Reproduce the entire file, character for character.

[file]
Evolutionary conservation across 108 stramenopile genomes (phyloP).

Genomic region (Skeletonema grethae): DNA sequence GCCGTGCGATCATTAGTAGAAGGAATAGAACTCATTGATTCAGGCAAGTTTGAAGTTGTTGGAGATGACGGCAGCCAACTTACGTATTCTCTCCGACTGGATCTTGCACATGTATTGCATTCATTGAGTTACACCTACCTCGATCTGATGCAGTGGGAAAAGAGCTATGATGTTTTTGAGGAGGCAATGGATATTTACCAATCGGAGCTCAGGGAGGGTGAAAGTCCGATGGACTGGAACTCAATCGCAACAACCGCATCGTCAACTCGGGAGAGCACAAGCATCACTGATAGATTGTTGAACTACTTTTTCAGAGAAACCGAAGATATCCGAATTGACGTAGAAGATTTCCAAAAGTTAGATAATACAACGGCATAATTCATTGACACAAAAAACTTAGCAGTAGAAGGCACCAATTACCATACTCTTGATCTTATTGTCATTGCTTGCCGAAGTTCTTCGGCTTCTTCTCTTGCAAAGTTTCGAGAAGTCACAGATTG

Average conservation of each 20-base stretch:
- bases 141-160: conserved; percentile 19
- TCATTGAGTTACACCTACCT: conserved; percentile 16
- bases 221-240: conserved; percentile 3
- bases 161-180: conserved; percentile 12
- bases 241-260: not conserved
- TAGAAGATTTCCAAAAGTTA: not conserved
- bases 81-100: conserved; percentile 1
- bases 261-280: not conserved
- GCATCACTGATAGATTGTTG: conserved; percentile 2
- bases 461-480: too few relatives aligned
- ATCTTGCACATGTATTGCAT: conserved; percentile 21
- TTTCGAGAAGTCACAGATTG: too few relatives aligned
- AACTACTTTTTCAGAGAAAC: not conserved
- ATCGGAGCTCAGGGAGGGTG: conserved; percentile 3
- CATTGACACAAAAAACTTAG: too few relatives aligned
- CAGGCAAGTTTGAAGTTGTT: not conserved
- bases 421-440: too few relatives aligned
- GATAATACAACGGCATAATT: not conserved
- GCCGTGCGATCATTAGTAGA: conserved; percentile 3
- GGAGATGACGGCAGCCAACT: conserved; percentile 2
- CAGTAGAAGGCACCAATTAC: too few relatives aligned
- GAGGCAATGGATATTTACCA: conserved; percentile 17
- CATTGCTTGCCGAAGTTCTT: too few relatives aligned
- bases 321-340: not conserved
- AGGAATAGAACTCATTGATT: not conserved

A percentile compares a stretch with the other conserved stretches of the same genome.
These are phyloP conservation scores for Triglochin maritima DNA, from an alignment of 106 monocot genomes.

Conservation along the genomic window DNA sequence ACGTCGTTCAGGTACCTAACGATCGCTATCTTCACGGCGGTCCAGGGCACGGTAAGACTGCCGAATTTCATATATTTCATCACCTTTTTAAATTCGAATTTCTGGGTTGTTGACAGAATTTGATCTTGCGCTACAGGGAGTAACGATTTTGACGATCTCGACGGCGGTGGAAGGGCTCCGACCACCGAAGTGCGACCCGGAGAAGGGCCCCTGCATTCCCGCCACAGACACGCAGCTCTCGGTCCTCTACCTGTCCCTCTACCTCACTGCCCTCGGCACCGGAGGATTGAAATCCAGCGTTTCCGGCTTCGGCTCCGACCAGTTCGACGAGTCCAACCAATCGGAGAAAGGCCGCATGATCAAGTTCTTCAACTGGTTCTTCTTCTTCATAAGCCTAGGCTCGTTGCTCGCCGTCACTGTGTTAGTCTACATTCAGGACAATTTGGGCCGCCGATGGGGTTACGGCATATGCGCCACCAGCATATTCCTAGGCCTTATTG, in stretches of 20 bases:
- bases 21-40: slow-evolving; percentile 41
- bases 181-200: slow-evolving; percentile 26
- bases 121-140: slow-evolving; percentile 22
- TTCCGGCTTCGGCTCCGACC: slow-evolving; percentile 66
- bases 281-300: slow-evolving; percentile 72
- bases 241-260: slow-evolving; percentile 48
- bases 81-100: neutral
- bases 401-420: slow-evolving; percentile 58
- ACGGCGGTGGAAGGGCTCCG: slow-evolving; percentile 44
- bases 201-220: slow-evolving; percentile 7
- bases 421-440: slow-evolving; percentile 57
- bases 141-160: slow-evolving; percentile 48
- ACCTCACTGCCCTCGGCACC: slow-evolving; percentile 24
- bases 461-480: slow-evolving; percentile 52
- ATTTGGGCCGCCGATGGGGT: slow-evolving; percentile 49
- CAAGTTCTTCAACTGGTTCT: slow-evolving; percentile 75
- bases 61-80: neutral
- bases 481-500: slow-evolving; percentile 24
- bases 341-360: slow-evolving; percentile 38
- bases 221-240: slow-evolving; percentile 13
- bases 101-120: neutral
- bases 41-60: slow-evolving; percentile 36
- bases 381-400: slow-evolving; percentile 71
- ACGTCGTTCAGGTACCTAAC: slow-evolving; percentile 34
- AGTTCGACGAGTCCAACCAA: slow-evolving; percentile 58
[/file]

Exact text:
Evolutionary conservation across 108 stramenopile genomes (phyloP).

Genomic region (Skeletonema grethae): DNA sequence GCCGTGCGATCATTAGTAGAAGGAATAGAACTCATTGATTCAGGCAAGTTTGAAGTTGTTGGAGATGACGGCAGCCAACTTACGTATTCTCTCCGACTGGATCTTGCACATGTATTGCATTCATTGAGTTACACCTACCTCGATCTGATGCAGTGGGAAAAGAGCTATGATGTTTTTGAGGAGGCAATGGATATTTACCAATCGGAGCTCAGGGAGGGTGAAAGTCCGATGGACTGGAACTCAATCGCAACAACCGCATCGTCAACTCGGGAGAGCACAAGCATCACTGATAGATTGTTGAACTACTTTTTCAGAGAAACCGAAGATATCCGAATTGACGTAGAAGATTTCCAAAAGTTAGATAATACAACGGCATAATTCATTGACACAAAAAACTTAGCAGTAGAAGGCACCAATTACCATACTCTTGATCTTATTGTCATTGCTTGCCGAAGTTCTTCGGCTTCTTCTCTTGCAAAGTTTCGAGAAGTCACAGATTG

Average conservation of each 20-base stretch:
- bases 141-160: conserved; percentile 19
- TCATTGAGTTACACCTACCT: conserved; percentile 16
- bases 221-240: conserved; percentile 3
- bases 161-180: conserved; percentile 12
- bases 241-260: not conserved
- TAGAAGATTTCCAAAAGTTA: not conserved
- bases 81-100: conserved; percentile 1
- bases 261-280: not conserved
- GCATCACTGATAGATTGTTG: conserved; percentile 2
- bases 461-480: too few relatives aligned
- ATCTTGCACATGTATTGCAT: conserved; percentile 21
- TTTCGAGAAGTCACAGATTG: too few relatives aligned
- AACTACTTTTTCAGAGAAAC: not conserved
- ATCGGAGCTCAGGGAGGGTG: conserved; percentile 3
- CATTGACACAAAAAACTTAG: too few relatives aligned
- CAGGCAAGTTTGAAGTTGTT: not conserved
- bases 421-440: too few relatives aligned
- GATAATACAACGGCATAATT: not conserved
- GCCGTGCGATCATTAGTAGA: conserved; percentile 3
- GGAGATGACGGCAGCCAACT: conserved; percentile 2
- CAGTAGAAGGCACCAATTAC: too few relatives aligned
- GAGGCAATGGATATTTACCA: conserved; percentile 17
- CATTGCTTGCCGAAGTTCTT: too few relatives aligned
- bases 321-340: not conserved
- AGGAATAGAACTCATTGATT: not conserved

A percentile compares a stretch with the other conserved stretches of the same genome.
These are phyloP conservation scores for Triglochin maritima DNA, from an alignment of 106 monocot genomes.

Conservation along the genomic window DNA sequence ACGTCGTTCAGGTACCTAACGATCGCTATCTTCACGGCGGTCCAGGGCACGGTAAGACTGCCGAATTTCATATATTTCATCACCTTTTTAAATTCGAATTTCTGGGTTGTTGACAGAATTTGATCTTGCGCTACAGGGAGTAACGATTTTGACGATCTCGACGGCGGTGGAAGGGCTCCGACCACCGAAGTGCGACCCGGAGAAGGGCCCCTGCATTCCCGCCACAGACACGCAGCTCTCGGTCCTCTACCTGTCCCTCTACCTCACTGCCCTCGGCACCGGAGGATTGAAATCCAGCGTTTCCGGCTTCGGCTCCGACCAGTTCGACGAGTCCAACCAATCGGAGAAAGGCCGCATGATCAAGTTCTTCAACTGGTTCTTCTTCTTCATAAGCCTAGGCTCGTTGCTCGCCGTCACTGTGTTAGTCTACATTCAGGACAATTTGGGCCGCCGATGGGGTTACGGCATATGCGCCACCAGCATATTCCTAGGCCTTATTG, in stretches of 20 bases:
- bases 21-40: slow-evolving; percentile 41
- bases 181-200: slow-evolving; percentile 26
- bases 121-140: slow-evolving; percentile 22
- TTCCGGCTTCGGCTCCGACC: slow-evolving; percentile 66
- bases 281-300: slow-evolving; percentile 72
- bases 241-260: slow-evolving; percentile 48
- bases 81-100: neutral
- bases 401-420: slow-evolving; percentile 58
- ACGGCGGTGGAAGGGCTCCG: slow-evolving; percentile 44
- bases 201-220: slow-evolving; percentile 7
- bases 421-440: slow-evolving; percentile 57
- bases 141-160: slow-evolving; percentile 48
- ACCTCACTGCCCTCGGCACC: slow-evolving; percentile 24
- bases 461-480: slow-evolving; percentile 52
- ATTTGGGCCGCCGATGGGGT: slow-evolving; percentile 49
- CAAGTTCTTCAACTGGTTCT: slow-evolving; percentile 75
- bases 61-80: neutral
- bases 481-500: slow-evolving; percentile 24
- bases 341-360: slow-evolving; percentile 38
- bases 221-240: slow-evolving; percentile 13
- bases 101-120: neutral
- bases 41-60: slow-evolving; percentile 36
- bases 381-400: slow-evolving; percentile 71
- ACGTCGTTCAGGTACCTAAC: slow-evolving; percentile 34
- AGTTCGACGAGTCCAACCAA: slow-evolving; percentile 58